A few notes about The Bulletproof Coffin: Disinterred by Shaky Kane and David Hine, with a special emphasis on the issues 3 and 4. SPOILERS: yup.
(Originally to have been posted a proper amount of days before issue five’s release. I beg your indulgence, obv.)*
One of the better moments in the past few months of serialized comics occurs a few pages into The Bulletproof Coffin: Disinterred #3. Below is its first image, a splash page with a boy at its center, our vision angled down the better to see him as he is at this moment: in his room, surrounded by his toys, objects of which he is the absolute master. He’s playing the way you tend to play, grabbing at all the items in the box, staging crossover events between Transformers and Power Rangers against a Hot Wheels backdrop, with green army men as innocent bystanders; these are no doubt dated points of reference – sorry kids! – but you get the principle. What matters is the intensity of it all, which we can see in the boy’s gaze, maybe the most ferocious look you’ll see on a face in comics this year. Playing is not fucking around, not when you’re so engulfed – this may be his dominion, but he’s also nearly trapped, at least by the composition; we just need the black bar on that Radio Flyer wagon to fall forward and we’d have a complete enclosure on display.
Following this is a double splash page extravaganza, impossible to scan by the meager bits of tech I have readily at hand; here’s a link, sans dialogue (UNFORGIVING EYE: “Curse this rush hour traffic! We can’t let anything stand in our path! ACTIVATE TURBO-DRIVE!”). Why bother with any anecdotal visual analysis here? We can point out the spatial contrast between the two images, the earlier picture’s sense of claustrophobia, a feel now retroactively conferred onto its relatively smaller size, with panel borders akin to prison bars – everything aligning to hem the image in, all thanks to the release embodied by the two pages following. Its premise is self-explanatory – the boy’s imagination coming alive for our eyes, plowing over every obstacle as the resident heroes of The Bulletproof Coffin tend to, figures less tethered to any ideal of heroism than forces of will which move through an environment fitted to suit, an environment which can only join us as we look on in wonder. The issue is composed mainly of this – the boy playing and his actions then seen in Jolly Jack and Smilin’ Stan style; this is the most emblematic instance, as you may have guessed from the proportions allotted each image and its rhythmic one-two punch – three pages devoted to a single gesture.
The sequence becomes even more interesting when you realize it’s more than just an especially neat sugar rush, place it in the wider context of the series thus far. The Adventures of Coffin Fly And The Unforgiving Eye portrayed in the boy’s playtime reverie is the reenactment/continuation/possible genesis of the opening scene of the first issue of Disinterred – Unforgiving Eye calling Coffin Fly back from every superhero’s required annual two week vacation period – aka Death – because evil’s afoot, Mister, no time to explain! This peculiar phenomenon, the whims of a child guiding or being guided by another scenario, gets some explanation: an x-factor object among the boy’s play things, a golden bejeweled zippo – possible bearer of some unknown, unearthly power – given to the boy by his uncle. The situation escalates, as you’d expect from a child playing with fire, into grim Twilight Zone-ish implications by issue’s end, the final page closing with a question mark before a fuse is lit.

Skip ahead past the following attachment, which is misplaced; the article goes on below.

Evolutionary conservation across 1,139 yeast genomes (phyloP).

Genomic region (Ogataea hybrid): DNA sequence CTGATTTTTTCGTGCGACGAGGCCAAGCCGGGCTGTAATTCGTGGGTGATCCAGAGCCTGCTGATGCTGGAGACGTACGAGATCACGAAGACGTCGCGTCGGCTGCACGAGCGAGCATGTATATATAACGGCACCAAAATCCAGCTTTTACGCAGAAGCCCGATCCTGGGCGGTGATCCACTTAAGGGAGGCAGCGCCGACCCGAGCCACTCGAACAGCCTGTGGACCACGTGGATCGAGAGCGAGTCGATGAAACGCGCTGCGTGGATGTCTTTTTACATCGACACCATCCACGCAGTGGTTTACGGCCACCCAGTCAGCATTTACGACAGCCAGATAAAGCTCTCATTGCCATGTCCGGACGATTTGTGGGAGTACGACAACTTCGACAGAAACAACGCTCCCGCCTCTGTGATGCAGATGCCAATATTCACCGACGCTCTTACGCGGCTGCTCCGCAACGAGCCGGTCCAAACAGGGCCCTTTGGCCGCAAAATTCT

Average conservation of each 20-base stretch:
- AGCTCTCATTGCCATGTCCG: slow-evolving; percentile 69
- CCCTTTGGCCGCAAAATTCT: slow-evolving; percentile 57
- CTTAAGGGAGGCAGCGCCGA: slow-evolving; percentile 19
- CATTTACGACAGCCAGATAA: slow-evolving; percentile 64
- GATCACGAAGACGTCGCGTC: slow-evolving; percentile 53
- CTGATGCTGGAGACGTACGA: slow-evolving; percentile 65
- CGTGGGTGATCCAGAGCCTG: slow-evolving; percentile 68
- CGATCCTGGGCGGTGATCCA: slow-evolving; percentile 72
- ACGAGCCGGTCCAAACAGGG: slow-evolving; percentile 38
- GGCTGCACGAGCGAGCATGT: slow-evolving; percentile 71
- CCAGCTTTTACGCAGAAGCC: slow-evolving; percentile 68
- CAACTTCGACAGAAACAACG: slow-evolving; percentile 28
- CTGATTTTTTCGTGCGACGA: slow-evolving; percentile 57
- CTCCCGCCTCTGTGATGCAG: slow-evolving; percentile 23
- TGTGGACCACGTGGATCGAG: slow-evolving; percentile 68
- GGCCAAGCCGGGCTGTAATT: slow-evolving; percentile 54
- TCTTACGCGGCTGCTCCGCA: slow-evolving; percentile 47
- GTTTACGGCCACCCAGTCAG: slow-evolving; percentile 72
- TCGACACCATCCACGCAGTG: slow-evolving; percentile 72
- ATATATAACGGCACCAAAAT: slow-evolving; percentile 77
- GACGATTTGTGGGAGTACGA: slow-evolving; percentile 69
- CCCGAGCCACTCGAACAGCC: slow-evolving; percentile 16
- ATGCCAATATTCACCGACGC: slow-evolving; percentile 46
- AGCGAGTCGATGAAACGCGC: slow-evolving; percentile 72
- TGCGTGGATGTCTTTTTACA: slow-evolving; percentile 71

But the friction generated by those first two images, two distinct worlds apparently one, implies some instability, enough leeway for we witnesses to hesitate before reducing it all to pop morality play – besides there are three issues after this. We can consider how the boy got the lighter, his uncle, a homicide detective seen in the first issue investigating a series of murders, its own contained bit of intricacy – headless victims, a baroque pattern of abstruse clues, a set of linked strange objects found at each scene of the crime (the aforementioned lighter among them), a trap, a betrayal – which reaches its denouement thanks to the discovery of another headless body, a corpse which may be that of Steve Newman (or Neuman or Norman or Nayman or Noman), the protagonist of the first Bulletproof Coffin series, or the boy himself, now a grown-up survivor of an apocalypse he, via playing too rough with his toys, may have brought about. His death has no part in the machinations of the invisible architect of crime bedeviling the detective but is rather a direct effect of that first scene – you probably shouldn’t spook a newly reborn superhero unless you want a laser in the face.
Which is to say that his fate was overseen by another set of architects, out of view but obvious – Kane and Hine – a death which forms another pattern, one seen only in part and ready to reveal by series end – depending on its identity – either a kiss-off to that first series or our first glimpse of the vast loop which frames this one. Or maybe we can lay the blame back where we began this essay – with the boy, his hand guiding the aim of his Coffin Fly action figure and promptly burning the head off a nearby Ken doll with his awesome new lighter, a child’s tossed off bit of destruction which creates itself in the long chain of consequences and gives the series its own McGuffin, the corpse of the unknown man at the center of every narrative web.